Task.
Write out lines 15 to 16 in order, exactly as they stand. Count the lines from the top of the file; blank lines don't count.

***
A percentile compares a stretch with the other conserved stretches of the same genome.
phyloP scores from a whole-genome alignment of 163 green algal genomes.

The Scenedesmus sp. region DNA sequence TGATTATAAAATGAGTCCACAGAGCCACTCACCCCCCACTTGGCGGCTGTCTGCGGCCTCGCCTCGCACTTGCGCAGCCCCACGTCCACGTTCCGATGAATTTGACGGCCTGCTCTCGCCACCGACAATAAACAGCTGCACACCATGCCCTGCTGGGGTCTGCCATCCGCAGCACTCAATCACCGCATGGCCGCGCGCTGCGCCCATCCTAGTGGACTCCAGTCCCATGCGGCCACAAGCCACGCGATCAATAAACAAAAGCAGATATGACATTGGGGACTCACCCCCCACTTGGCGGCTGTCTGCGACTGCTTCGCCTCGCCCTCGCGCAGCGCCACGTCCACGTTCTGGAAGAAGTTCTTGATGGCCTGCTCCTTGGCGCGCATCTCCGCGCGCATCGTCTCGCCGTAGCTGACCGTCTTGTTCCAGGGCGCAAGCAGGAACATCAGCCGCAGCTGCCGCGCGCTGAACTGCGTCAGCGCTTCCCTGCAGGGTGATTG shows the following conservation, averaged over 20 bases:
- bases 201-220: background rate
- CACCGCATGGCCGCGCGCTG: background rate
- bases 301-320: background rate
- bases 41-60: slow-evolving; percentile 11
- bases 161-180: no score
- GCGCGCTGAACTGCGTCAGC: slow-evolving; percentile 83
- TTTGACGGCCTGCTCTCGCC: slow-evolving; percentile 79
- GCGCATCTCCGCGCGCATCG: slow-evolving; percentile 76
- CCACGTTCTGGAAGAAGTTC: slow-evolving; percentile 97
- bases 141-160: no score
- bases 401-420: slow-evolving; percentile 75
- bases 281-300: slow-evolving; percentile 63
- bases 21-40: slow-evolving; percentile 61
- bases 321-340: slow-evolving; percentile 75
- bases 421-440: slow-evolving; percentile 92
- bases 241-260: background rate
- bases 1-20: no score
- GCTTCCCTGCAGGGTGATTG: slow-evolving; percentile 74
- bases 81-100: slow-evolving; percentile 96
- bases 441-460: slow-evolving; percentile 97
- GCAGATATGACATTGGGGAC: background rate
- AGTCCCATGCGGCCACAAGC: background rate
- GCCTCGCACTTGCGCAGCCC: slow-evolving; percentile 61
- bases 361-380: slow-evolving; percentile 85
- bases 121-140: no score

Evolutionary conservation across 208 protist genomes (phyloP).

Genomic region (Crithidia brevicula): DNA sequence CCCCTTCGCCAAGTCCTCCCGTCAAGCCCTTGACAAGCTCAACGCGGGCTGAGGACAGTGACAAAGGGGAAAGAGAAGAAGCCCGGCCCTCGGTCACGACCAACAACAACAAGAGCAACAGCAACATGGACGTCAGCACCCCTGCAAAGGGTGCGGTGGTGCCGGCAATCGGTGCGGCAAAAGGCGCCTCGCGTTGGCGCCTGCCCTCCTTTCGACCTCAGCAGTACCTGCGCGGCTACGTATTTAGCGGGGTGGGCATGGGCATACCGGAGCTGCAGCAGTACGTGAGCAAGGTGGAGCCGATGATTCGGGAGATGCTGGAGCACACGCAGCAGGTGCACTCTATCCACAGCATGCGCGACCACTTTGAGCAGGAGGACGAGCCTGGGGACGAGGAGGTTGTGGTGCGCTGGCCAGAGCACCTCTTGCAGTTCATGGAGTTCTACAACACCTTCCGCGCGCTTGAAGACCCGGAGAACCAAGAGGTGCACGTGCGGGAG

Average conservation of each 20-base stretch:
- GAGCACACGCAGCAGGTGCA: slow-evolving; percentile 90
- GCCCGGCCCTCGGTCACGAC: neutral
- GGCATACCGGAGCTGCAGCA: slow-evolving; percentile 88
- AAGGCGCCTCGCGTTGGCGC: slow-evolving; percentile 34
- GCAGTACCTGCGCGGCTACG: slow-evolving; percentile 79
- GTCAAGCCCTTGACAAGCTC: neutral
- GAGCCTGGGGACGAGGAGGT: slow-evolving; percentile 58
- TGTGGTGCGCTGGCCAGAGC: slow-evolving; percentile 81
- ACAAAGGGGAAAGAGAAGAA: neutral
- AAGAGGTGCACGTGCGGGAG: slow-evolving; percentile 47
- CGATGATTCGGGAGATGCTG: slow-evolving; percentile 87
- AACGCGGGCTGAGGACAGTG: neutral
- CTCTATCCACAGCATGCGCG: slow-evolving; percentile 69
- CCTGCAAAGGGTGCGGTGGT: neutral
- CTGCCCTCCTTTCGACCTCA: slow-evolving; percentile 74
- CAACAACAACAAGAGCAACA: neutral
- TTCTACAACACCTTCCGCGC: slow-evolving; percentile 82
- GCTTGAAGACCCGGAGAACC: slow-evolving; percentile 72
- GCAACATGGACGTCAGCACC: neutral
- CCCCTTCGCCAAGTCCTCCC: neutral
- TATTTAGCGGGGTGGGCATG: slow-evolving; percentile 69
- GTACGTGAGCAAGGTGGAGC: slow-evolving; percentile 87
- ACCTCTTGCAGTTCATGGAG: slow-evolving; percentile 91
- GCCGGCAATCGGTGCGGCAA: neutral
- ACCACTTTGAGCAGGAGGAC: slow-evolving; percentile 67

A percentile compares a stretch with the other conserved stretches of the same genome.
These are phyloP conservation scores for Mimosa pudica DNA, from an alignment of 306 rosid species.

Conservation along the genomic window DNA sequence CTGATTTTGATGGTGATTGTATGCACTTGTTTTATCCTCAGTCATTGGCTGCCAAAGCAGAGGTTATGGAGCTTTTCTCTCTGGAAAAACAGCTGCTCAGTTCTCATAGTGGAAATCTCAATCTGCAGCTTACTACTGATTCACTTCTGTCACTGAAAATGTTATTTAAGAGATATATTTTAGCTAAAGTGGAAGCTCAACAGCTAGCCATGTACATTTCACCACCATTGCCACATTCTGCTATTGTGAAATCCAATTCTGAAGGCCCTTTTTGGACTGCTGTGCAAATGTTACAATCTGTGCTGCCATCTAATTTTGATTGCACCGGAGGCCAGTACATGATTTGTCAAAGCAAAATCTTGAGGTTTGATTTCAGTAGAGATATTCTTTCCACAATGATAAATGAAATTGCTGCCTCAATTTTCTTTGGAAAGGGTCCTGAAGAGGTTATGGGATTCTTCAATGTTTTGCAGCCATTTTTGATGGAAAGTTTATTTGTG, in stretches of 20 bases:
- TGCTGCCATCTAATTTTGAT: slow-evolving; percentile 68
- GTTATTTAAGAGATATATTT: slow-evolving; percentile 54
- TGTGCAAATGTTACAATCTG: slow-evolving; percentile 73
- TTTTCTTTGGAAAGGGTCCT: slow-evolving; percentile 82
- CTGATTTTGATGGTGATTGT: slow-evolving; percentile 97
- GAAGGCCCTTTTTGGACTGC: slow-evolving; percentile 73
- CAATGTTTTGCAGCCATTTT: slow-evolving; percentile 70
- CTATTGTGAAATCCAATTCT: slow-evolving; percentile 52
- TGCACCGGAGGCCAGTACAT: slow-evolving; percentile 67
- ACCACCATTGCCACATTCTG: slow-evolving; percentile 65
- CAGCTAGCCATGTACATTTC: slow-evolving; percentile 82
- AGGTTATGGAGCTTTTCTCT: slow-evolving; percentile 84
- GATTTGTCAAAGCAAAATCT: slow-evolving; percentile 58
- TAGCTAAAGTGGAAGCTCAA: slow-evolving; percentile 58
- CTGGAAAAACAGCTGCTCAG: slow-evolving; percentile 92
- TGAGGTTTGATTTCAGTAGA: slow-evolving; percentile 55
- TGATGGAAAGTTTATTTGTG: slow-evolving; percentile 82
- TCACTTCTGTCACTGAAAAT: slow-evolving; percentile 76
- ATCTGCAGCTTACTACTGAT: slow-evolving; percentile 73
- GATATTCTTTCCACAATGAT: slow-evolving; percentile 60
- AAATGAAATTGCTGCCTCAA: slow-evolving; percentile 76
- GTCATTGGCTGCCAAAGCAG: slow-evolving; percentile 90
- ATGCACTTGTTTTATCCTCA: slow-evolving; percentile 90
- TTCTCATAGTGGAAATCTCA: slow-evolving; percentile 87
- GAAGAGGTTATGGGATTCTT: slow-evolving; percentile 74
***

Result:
- bases 281-300: slow-evolving; percentile 63
- bases 21-40: slow-evolving; percentile 61